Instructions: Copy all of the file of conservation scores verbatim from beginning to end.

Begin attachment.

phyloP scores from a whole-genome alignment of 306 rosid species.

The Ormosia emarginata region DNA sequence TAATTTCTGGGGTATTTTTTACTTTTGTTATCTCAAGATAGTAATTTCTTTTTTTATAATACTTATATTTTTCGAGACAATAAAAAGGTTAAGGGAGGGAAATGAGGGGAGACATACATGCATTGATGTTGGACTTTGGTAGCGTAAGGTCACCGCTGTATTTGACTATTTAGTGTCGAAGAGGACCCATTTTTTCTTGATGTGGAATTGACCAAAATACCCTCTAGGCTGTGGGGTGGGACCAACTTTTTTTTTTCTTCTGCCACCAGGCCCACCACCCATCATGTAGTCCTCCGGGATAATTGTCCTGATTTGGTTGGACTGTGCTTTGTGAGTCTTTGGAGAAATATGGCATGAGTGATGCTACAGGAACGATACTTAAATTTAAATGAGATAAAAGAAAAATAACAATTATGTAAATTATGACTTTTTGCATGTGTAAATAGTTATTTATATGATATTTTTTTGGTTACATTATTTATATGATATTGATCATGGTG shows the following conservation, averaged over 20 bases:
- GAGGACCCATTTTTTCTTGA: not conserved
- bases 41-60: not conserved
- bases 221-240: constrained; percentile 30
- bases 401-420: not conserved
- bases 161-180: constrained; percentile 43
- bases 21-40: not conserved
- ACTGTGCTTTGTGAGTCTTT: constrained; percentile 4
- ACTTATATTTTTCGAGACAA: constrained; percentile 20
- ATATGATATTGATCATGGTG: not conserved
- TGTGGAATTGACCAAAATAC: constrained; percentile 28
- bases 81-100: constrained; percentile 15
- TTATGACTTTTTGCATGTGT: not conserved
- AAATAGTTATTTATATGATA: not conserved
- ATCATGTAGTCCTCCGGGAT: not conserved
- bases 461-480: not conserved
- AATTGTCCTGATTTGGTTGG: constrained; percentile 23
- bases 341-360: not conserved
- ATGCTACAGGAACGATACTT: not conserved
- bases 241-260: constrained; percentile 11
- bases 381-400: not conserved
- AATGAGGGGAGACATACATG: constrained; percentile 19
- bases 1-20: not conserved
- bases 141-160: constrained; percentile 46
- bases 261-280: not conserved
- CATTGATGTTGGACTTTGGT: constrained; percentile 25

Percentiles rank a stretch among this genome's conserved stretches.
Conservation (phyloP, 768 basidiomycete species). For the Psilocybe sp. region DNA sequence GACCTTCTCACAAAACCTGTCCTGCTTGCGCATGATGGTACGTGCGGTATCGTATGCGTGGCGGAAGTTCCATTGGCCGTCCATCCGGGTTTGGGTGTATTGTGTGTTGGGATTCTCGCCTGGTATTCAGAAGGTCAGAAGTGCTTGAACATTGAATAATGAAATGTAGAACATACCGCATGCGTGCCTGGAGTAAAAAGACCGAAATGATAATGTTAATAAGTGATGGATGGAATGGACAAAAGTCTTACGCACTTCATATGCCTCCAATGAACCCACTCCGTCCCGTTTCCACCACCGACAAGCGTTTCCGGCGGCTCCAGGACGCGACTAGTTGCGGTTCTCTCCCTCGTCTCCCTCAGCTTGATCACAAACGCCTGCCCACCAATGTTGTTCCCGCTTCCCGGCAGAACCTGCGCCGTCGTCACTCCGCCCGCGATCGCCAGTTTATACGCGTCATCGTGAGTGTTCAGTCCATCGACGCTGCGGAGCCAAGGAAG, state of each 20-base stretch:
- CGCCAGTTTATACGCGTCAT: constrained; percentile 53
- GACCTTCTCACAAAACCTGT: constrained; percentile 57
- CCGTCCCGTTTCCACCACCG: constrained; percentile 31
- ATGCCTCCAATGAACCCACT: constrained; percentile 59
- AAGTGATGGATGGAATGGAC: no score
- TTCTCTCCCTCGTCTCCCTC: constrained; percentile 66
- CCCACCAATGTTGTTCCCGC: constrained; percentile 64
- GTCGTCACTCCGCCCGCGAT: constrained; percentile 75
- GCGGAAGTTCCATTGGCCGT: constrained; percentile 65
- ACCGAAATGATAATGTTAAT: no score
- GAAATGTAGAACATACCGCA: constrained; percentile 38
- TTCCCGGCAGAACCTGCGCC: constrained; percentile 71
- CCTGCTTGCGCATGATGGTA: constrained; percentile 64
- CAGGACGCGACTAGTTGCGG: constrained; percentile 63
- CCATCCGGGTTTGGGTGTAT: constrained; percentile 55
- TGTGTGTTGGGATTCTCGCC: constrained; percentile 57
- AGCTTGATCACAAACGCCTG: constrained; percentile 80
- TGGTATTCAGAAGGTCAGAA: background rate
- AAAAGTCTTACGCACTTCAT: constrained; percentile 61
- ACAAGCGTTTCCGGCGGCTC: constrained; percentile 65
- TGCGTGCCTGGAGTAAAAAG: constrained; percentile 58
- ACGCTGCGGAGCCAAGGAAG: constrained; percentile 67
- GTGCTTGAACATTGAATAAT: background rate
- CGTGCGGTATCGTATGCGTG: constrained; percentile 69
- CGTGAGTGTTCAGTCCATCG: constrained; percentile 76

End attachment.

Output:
phyloP scores from a whole-genome alignment of 306 rosid species.

The Ormosia emarginata region DNA sequence TAATTTCTGGGGTATTTTTTACTTTTGTTATCTCAAGATAGTAATTTCTTTTTTTATAATACTTATATTTTTCGAGACAATAAAAAGGTTAAGGGAGGGAAATGAGGGGAGACATACATGCATTGATGTTGGACTTTGGTAGCGTAAGGTCACCGCTGTATTTGACTATTTAGTGTCGAAGAGGACCCATTTTTTCTTGATGTGGAATTGACCAAAATACCCTCTAGGCTGTGGGGTGGGACCAACTTTTTTTTTTCTTCTGCCACCAGGCCCACCACCCATCATGTAGTCCTCCGGGATAATTGTCCTGATTTGGTTGGACTGTGCTTTGTGAGTCTTTGGAGAAATATGGCATGAGTGATGCTACAGGAACGATACTTAAATTTAAATGAGATAAAAGAAAAATAACAATTATGTAAATTATGACTTTTTGCATGTGTAAATAGTTATTTATATGATATTTTTTTGGTTACATTATTTATATGATATTGATCATGGTG shows the following conservation, averaged over 20 bases:
- GAGGACCCATTTTTTCTTGA: not conserved
- bases 41-60: not conserved
- bases 221-240: constrained; percentile 30
- bases 401-420: not conserved
- bases 161-180: constrained; percentile 43
- bases 21-40: not conserved
- ACTGTGCTTTGTGAGTCTTT: constrained; percentile 4
- ACTTATATTTTTCGAGACAA: constrained; percentile 20
- ATATGATATTGATCATGGTG: not conserved
- TGTGGAATTGACCAAAATAC: constrained; percentile 28
- bases 81-100: constrained; percentile 15
- TTATGACTTTTTGCATGTGT: not conserved
- AAATAGTTATTTATATGATA: not conserved
- ATCATGTAGTCCTCCGGGAT: not conserved
- bases 461-480: not conserved
- AATTGTCCTGATTTGGTTGG: constrained; percentile 23
- bases 341-360: not conserved
- ATGCTACAGGAACGATACTT: not conserved
- bases 241-260: constrained; percentile 11
- bases 381-400: not conserved
- AATGAGGGGAGACATACATG: constrained; percentile 19
- bases 1-20: not conserved
- bases 141-160: constrained; percentile 46
- bases 261-280: not conserved
- CATTGATGTTGGACTTTGGT: constrained; percentile 25

Percentiles rank a stretch among this genome's conserved stretches.
Conservation (phyloP, 768 basidiomycete species). For the Psilocybe sp. region DNA sequence GACCTTCTCACAAAACCTGTCCTGCTTGCGCATGATGGTACGTGCGGTATCGTATGCGTGGCGGAAGTTCCATTGGCCGTCCATCCGGGTTTGGGTGTATTGTGTGTTGGGATTCTCGCCTGGTATTCAGAAGGTCAGAAGTGCTTGAACATTGAATAATGAAATGTAGAACATACCGCATGCGTGCCTGGAGTAAAAAGACCGAAATGATAATGTTAATAAGTGATGGATGGAATGGACAAAAGTCTTACGCACTTCATATGCCTCCAATGAACCCACTCCGTCCCGTTTCCACCACCGACAAGCGTTTCCGGCGGCTCCAGGACGCGACTAGTTGCGGTTCTCTCCCTCGTCTCCCTCAGCTTGATCACAAACGCCTGCCCACCAATGTTGTTCCCGCTTCCCGGCAGAACCTGCGCCGTCGTCACTCCGCCCGCGATCGCCAGTTTATACGCGTCATCGTGAGTGTTCAGTCCATCGACGCTGCGGAGCCAAGGAAG, state of each 20-base stretch:
- CGCCAGTTTATACGCGTCAT: constrained; percentile 53
- GACCTTCTCACAAAACCTGT: constrained; percentile 57
- CCGTCCCGTTTCCACCACCG: constrained; percentile 31
- ATGCCTCCAATGAACCCACT: constrained; percentile 59
- AAGTGATGGATGGAATGGAC: no score
- TTCTCTCCCTCGTCTCCCTC: constrained; percentile 66
- CCCACCAATGTTGTTCCCGC: constrained; percentile 64
- GTCGTCACTCCGCCCGCGAT: constrained; percentile 75
- GCGGAAGTTCCATTGGCCGT: constrained; percentile 65
- ACCGAAATGATAATGTTAAT: no score
- GAAATGTAGAACATACCGCA: constrained; percentile 38
- TTCCCGGCAGAACCTGCGCC: constrained; percentile 71
- CCTGCTTGCGCATGATGGTA: constrained; percentile 64
- CAGGACGCGACTAGTTGCGG: constrained; percentile 63
- CCATCCGGGTTTGGGTGTAT: constrained; percentile 55
- TGTGTGTTGGGATTCTCGCC: constrained; percentile 57
- AGCTTGATCACAAACGCCTG: constrained; percentile 80
- TGGTATTCAGAAGGTCAGAA: background rate
- AAAAGTCTTACGCACTTCAT: constrained; percentile 61
- ACAAGCGTTTCCGGCGGCTC: constrained; percentile 65
- TGCGTGCCTGGAGTAAAAAG: constrained; percentile 58
- ACGCTGCGGAGCCAAGGAAG: constrained; percentile 67
- GTGCTTGAACATTGAATAAT: background rate
- CGTGCGGTATCGTATGCGTG: constrained; percentile 69
- CGTGAGTGTTCAGTCCATCG: constrained; percentile 76